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The Food Insects Newsletter

Fried Grasshoppers: For Campouts or at Home
March 1998. Volume 11, Issue #1.
by Charles Griffith, M.S. Retired Clinical Psychologist; Private Consultant. Ozark, Arkansas 72949-8810

Editor's note: The following was sent to us as a Letter to the Editor. We thought many of you would be interested in Mr. Griffith's insights and so are including his entire communication unedited.

Having been an edible wild plant enthusiast for years, my wife and I taught classes on the subject at both Yellowstone Park where we worked for three summers in the mid-eighties and in Colorado. Our most recent classes (three successive summers) have been under the auspices of the Colorado Mountain College Rendezvous (a re-enactment of the trappers' rendezvous that were held in the Rocky Mountains between 1810 and ] 840). These events are held each summer in August, usually in one of the National Forests near Fairplay, Colorado, and sponsored by the Colorado Black Powder Association.

Often students want to know if one can survive on wild edible plants alone in an emergency situation. Since I have never attempted a survival experiment, I have not been able to definitively answer that question, but the more I think about the question the more inclined I am to believe that more protein and fat would need to be a part of a survival diet and thus plants alone would probably not be enough--especially in the Rocky Mountain west where even Euell Gibbons found meager pickings. Plants might sustain someone in the short run a few days or a week or two at most, but it seems that some harvest from the animal kingdom would eventually have to be a part of the survival diet mix unless lots of nuts were available (sorry about that, vegetarians).

In almost all of Gibbons' "wild parties" and survival outings, he included items from the "fauna" category such as fish, crayfish and other seafood, frog legs, game fowl, and some outright "varmints," such as an unlucky porcupine he found wandering out in the Colorado wilderness on one of his adventure trips. Although Gibbons never spoke much of hunting game, as such, he certainly seemed to have the knowledge and skill to quickly take advantage of a wandering member of the animal world. Although a porcupine is not a difficult animal to kill, he would probably have to have some knowledge of skinning and dressing the animal.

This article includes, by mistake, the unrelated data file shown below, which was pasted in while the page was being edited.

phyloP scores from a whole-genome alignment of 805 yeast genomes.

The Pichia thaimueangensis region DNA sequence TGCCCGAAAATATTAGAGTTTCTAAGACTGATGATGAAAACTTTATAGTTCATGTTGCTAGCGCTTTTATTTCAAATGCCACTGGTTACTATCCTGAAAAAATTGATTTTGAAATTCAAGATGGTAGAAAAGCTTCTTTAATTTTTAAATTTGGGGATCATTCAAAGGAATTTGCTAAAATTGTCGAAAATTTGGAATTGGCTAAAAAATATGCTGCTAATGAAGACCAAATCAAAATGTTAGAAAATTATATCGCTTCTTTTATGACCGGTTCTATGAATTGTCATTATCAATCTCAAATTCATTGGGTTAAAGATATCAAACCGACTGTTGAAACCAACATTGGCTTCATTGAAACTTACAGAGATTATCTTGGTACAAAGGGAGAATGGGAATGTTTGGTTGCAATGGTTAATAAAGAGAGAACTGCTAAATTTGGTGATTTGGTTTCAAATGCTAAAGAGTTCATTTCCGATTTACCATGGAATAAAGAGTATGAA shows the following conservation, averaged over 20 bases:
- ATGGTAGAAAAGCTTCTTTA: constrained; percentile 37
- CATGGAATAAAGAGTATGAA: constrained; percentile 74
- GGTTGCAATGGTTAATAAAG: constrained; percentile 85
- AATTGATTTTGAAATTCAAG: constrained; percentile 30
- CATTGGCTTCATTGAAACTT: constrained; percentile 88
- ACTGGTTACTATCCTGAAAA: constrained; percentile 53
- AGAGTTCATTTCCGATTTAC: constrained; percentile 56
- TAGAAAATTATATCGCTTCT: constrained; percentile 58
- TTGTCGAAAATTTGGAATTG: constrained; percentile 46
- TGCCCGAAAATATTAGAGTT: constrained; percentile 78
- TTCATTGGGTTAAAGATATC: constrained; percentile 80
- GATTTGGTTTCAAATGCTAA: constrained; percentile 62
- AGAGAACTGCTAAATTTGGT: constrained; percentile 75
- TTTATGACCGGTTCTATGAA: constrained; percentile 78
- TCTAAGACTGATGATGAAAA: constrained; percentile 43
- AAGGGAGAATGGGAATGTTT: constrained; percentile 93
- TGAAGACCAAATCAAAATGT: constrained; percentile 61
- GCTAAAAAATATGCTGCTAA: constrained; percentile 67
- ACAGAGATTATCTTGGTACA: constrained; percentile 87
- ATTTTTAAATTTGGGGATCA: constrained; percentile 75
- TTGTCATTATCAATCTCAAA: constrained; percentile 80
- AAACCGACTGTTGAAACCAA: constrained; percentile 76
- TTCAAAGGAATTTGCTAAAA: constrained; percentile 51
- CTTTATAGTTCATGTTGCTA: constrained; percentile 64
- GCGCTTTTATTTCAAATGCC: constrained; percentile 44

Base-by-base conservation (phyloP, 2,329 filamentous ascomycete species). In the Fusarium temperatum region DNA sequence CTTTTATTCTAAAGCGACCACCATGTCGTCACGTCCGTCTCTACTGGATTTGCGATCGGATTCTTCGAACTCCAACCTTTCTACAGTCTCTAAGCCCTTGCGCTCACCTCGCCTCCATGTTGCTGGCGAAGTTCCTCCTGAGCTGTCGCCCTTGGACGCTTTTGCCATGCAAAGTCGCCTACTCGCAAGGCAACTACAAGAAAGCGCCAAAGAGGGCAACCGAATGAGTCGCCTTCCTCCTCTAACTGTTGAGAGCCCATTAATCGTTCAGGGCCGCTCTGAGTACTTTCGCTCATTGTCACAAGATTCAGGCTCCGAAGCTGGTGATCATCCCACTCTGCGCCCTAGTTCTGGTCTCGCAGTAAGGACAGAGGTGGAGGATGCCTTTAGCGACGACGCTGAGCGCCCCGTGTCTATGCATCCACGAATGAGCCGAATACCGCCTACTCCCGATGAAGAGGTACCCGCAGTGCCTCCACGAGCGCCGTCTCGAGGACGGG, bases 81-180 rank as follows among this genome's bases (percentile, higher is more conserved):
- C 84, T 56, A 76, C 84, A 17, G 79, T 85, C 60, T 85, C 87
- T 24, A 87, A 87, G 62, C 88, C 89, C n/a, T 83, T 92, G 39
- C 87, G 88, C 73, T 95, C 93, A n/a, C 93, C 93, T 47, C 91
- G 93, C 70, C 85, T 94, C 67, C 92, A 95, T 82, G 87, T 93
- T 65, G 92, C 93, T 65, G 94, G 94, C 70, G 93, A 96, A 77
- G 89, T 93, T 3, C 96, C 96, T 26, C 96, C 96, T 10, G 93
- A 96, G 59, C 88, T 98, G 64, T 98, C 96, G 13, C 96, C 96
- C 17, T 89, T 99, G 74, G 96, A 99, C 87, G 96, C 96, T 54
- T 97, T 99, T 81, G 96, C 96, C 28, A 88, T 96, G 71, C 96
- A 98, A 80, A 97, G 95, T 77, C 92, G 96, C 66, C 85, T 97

Recently, we found the recipe in a popular outdoor magazine from the early 1990s. It was a recipe for fried grasshoppers that was so good that we'd like to pass it along. It seems that grasshoppers are plentiful enough that in a pinch, they might be able to provide the protein portion of a survival diet, if a person can get over any "insect as a food" prejudice from which we, too, have been victim. We had been trying to work up to eating an insect for years. Finally, we gave in to grasshoppers. "Pretty good!" And they are certainly plentiful during a large part of the year and fairly easy to catch--another advantage.

First, catch a bunch of grasshoppers and leave them in a jar overnight to purge (if you're finicky). Then boil them for ten minutes, after which you can easily remove the large legs, and wings, too, if they are also large.

Next, in a bowl, beat one or more eggs, depending on how many grasshoppers you have, to which you add the little critters after removing the legs and wings. Then put the beaten-egg-covered "hoppers" in a paper sack or plastic bag which contains some yellow or white cornmeal and shake. Next, place the egg and cornmeal-covered grasshoppers one by-one into a small frying pan with an inch (2.54 cm) of hot cooking oil and fry until golden brown. After cooking, remove the hoppers from the skillet and place them on paper towels - to soak up any excess oil. Our family experimented by eating them plain, and dipped in mustard, catsup, horseradish, or honey. We could have tried lots of other dips, too, I suppose. We liked them best with honey; small wonder, we have heard that the "honey and locusts" that John, the Baptist, ate, was really a mis-translation of "honey and grasshoppers," Can anyone verify that?

Anyway, eating them fried and without any honey or catsup, etc., they tasted something like fried okra. We liked them well enough to have had them several times now. In a survival situation, we suppose one might want to just roast them on a rock next to a fire, unless you have some cookware and oil along. We would be delighted to see more articles or letters about abundant, easy to catch insects, or even more recipes for grasshoppers. We think that in writing "insects as food" articles, it is important to try to describe the taste of the various food items to help people get over their fear of the unknown. Please feel free to contact me: Charles Griffith; 8514 Beulahland Drive, Ozark, AR 72949-8810; phone: 479-667-9820.

Postscript: During this past decade, while the Griffiths were perfecting their fried grasshopper procedures, young son, Joshua was watching his parents. Now, as a 12 year old, Joshua (and his parents) find it quite usual for him and his friends to bring in a handful (or, perhaps, a hat-full) of grasshopper from the prairie where they live, for mom to fry for a tasty snack for them. Yes, many Euro-Americans, contemporaries of Joshua, are growing up with similar attitudes, grasshoppers mean "tasty snack!"

Check out these Edible Insects Books
Man Eating Bugs: The Art and Science of Eating Insects.The Food Insects Newsletter.The Eat-A-Bug Cookbook: 40 Ways to Cook Crickets, Grasshoppers, Ants, Water Bugs, Spiders, Centipedes, and Their Kin.

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